Investors turn to Europe
Blackstone Group LP raised more than $US4 billion in 2009 to buy European property assets anticipating that cash-strapped banks would be forced to sell as the region's debt crisis worsened. Almost all of it sat idle for two years.
Today, the inaction has given way to a surge of deals, as lenders from Lloyds Banking Group Plc to Commerzbank AG cut loose soured real estate, corporate and consumer loans. Sales of loan portfolios and other unwanted assets by European Union banks could reach 60 billion euros ($82 billion) in face value this year, according to PricewaterhouseCoopers LLP, the most since the firm began tracking data in 2010.
"Asset sales by banks have absolutely accelerated," said David Abrams, a senior portfolio manager who oversees 3.9 billion euros in funds to invest in European loans for New York-based private-equity firm Apollo Global Management LLC. "We're five years into the crisis, but it's just the beginning of the disposition process."
The rise in European asset sales, driven by looming regulatory deadlines and a stabilising economy, is giving overseas buyers an opportunity to put money to work as the US sharemarket rally makes deals there more expensive. Blackstone head Tony James said in July that deals were shifting to Europe, where buyers could find more distressed assets, from the US, where funds are taking advantage of strong credit and equity markets to exit holdings.
"Europe is a happy hunting ground," said Marc Lasry, chief executive officer of Avenue Capital Group LLC, which has invested more than $8 billion in loans of struggling European firms. "Bank after bank" had been offering his New York-based firm assets for sale, he said at the Bloomberg Markets 50 Summit in New York last month.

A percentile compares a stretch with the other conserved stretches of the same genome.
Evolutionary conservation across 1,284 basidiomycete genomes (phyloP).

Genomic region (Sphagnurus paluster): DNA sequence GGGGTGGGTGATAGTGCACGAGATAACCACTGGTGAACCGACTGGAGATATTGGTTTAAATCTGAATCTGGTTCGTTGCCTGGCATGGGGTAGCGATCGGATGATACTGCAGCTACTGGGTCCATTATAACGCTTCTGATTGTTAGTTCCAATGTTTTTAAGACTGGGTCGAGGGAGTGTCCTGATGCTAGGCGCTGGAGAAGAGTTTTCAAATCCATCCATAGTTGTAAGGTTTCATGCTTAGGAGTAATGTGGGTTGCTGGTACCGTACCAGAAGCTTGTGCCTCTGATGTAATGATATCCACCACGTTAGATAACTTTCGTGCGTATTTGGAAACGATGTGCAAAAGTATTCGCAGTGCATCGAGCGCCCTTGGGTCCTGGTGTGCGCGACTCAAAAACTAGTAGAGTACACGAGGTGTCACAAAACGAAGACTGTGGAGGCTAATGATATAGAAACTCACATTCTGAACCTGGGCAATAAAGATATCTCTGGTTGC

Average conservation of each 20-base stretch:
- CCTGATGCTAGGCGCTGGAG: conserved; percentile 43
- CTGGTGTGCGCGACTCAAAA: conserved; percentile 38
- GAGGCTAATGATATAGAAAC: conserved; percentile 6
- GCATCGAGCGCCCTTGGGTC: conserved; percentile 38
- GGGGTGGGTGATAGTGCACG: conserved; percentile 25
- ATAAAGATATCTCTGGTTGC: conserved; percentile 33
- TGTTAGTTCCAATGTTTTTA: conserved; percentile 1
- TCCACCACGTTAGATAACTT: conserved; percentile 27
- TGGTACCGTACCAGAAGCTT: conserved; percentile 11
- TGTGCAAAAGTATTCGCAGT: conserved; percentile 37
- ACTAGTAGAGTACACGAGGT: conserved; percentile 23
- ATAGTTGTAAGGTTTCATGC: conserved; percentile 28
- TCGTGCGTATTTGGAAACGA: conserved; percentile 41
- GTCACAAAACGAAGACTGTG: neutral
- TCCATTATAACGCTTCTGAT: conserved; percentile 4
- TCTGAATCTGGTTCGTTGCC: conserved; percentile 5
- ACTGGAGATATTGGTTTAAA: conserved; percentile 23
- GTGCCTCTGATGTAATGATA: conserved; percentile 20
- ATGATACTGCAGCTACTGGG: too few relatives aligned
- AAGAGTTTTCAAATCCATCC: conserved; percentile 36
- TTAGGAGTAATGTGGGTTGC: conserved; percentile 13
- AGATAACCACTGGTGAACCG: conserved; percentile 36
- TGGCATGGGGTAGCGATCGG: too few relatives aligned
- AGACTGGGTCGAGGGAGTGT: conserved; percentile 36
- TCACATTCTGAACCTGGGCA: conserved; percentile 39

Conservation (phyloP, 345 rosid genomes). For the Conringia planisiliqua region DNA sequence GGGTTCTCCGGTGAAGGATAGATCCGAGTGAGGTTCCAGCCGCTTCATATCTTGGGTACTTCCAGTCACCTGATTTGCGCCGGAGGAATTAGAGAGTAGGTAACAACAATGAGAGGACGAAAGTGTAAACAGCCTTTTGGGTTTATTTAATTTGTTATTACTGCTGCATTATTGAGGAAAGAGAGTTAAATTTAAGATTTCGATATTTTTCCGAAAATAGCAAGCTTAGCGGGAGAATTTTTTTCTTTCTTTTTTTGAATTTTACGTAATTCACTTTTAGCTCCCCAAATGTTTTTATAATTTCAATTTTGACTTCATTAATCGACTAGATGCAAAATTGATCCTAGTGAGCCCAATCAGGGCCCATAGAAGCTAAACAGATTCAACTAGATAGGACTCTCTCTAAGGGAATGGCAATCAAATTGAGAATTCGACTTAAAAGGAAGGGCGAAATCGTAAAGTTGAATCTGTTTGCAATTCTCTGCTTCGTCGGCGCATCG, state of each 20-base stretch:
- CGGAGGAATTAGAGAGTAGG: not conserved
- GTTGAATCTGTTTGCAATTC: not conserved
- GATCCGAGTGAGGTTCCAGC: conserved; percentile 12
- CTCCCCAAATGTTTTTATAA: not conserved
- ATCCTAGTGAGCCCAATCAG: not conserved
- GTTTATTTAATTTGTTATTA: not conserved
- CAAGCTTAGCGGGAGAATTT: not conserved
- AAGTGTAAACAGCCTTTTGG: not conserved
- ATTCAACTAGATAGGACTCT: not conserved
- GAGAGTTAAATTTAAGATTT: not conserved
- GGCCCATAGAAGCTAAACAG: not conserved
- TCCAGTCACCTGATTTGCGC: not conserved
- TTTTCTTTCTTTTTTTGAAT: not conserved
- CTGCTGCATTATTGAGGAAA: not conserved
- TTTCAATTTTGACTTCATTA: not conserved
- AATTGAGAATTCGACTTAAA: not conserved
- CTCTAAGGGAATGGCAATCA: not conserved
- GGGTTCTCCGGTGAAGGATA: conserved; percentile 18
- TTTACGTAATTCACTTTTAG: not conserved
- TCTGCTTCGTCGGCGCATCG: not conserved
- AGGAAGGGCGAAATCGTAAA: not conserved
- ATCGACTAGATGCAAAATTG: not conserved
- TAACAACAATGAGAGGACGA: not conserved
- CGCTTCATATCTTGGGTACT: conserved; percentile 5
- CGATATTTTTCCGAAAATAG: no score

Apollo is among the most active investors, amassing loans with a face value of about 12 billion euros, including 11,000 mortgages in the UK. Blackstone, the world's largest alternative-asset manager, last year put $US3.5 billion into distressed European mortgages and properties, the most its real estate group has put into the region in one year.
EU banks unloaded 29 billion euros of portfolio loans and assets such as mortgage-servicing units and branches in the first half of 2013, according to Richard Thompson, a partner at PwC in London. That compares with sales of 46 billion euros for all of last year, 36 billion euros in 2011 and 11 billion euros in 2010. Most sales had been distressed loans, Thompson said.
Hedge funds and private-equity firms have raised as much as 70 billion euros to invest in distressed European debt, so the supply of loans eclipses demand, PwC says.
By contrast, German, French and Italian lenders have been slower to shrink assets. While selling loan portfolios is one way to meet global Basel III capital standards that go into full effect in 2019, many European lenders have sought to avoid realising losses on investments. The European Central Bank's policy of flooding the banking system with cash also has eased pressure to sell at depressed prices.